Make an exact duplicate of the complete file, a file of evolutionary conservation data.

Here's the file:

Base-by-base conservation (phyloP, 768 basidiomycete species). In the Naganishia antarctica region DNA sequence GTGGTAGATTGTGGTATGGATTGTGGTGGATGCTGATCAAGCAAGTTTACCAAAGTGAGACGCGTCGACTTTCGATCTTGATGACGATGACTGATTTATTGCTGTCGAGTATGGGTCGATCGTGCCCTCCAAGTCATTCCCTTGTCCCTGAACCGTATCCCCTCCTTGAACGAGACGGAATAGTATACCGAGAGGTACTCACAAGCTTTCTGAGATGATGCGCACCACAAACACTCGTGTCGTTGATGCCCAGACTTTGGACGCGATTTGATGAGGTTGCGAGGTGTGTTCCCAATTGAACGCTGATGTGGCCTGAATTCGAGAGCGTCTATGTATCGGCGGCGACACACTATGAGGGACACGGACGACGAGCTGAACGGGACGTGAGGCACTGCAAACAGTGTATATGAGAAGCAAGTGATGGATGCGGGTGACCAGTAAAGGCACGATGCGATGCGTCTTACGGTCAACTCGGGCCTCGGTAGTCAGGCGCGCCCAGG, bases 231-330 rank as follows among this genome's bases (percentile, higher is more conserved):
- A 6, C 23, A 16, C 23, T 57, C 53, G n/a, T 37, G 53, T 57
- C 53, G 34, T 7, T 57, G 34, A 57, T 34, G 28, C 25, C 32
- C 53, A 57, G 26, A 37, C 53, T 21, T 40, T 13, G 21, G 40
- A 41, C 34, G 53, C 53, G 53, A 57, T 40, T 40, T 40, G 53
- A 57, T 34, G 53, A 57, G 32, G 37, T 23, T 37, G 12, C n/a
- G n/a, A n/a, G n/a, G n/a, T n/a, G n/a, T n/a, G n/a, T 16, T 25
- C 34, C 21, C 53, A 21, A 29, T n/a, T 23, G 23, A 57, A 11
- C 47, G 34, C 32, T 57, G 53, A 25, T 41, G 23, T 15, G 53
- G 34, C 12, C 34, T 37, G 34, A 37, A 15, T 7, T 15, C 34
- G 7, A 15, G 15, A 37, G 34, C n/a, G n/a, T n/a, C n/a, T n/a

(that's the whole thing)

Base-by-base conservation (phyloP, 768 basidiomycete species). In the Naganishia antarctica region DNA sequence GTGGTAGATTGTGGTATGGATTGTGGTGGATGCTGATCAAGCAAGTTTACCAAAGTGAGACGCGTCGACTTTCGATCTTGATGACGATGACTGATTTATTGCTGTCGAGTATGGGTCGATCGTGCCCTCCAAGTCATTCCCTTGTCCCTGAACCGTATCCCCTCCTTGAACGAGACGGAATAGTATACCGAGAGGTACTCACAAGCTTTCTGAGATGATGCGCACCACAAACACTCGTGTCGTTGATGCCCAGACTTTGGACGCGATTTGATGAGGTTGCGAGGTGTGTTCCCAATTGAACGCTGATGTGGCCTGAATTCGAGAGCGTCTATGTATCGGCGGCGACACACTATGAGGGACACGGACGACGAGCTGAACGGGACGTGAGGCACTGCAAACAGTGTATATGAGAAGCAAGTGATGGATGCGGGTGACCAGTAAAGGCACGATGCGATGCGTCTTACGGTCAACTCGGGCCTCGGTAGTCAGGCGCGCCCAGG, bases 231-330 rank as follows among this genome's bases (percentile, higher is more conserved):
- A 6, C 23, A 16, C 23, T 57, C 53, G n/a, T 37, G 53, T 57
- C 53, G 34, T 7, T 57, G 34, A 57, T 34, G 28, C 25, C 32
- C 53, A 57, G 26, A 37, C 53, T 21, T 40, T 13, G 21, G 40
- A 41, C 34, G 53, C 53, G 53, A 57, T 40, T 40, T 40, G 53
- A 57, T 34, G 53, A 57, G 32, G 37, T 23, T 37, G 12, C n/a
- G n/a, A n/a, G n/a, G n/a, T n/a, G n/a, T n/a, G n/a, T 16, T 25
- C 34, C 21, C 53, A 21, A 29, T n/a, T 23, G 23, A 57, A 11
- C 47, G 34, C 32, T 57, G 53, A 25, T 41, G 23, T 15, G 53
- G 34, C 12, C 34, T 37, G 34, A 37, A 15, T 7, T 15, C 34
- G 7, A 15, G 15, A 37, G 34, C n/a, G n/a, T n/a, C n/a, T n/a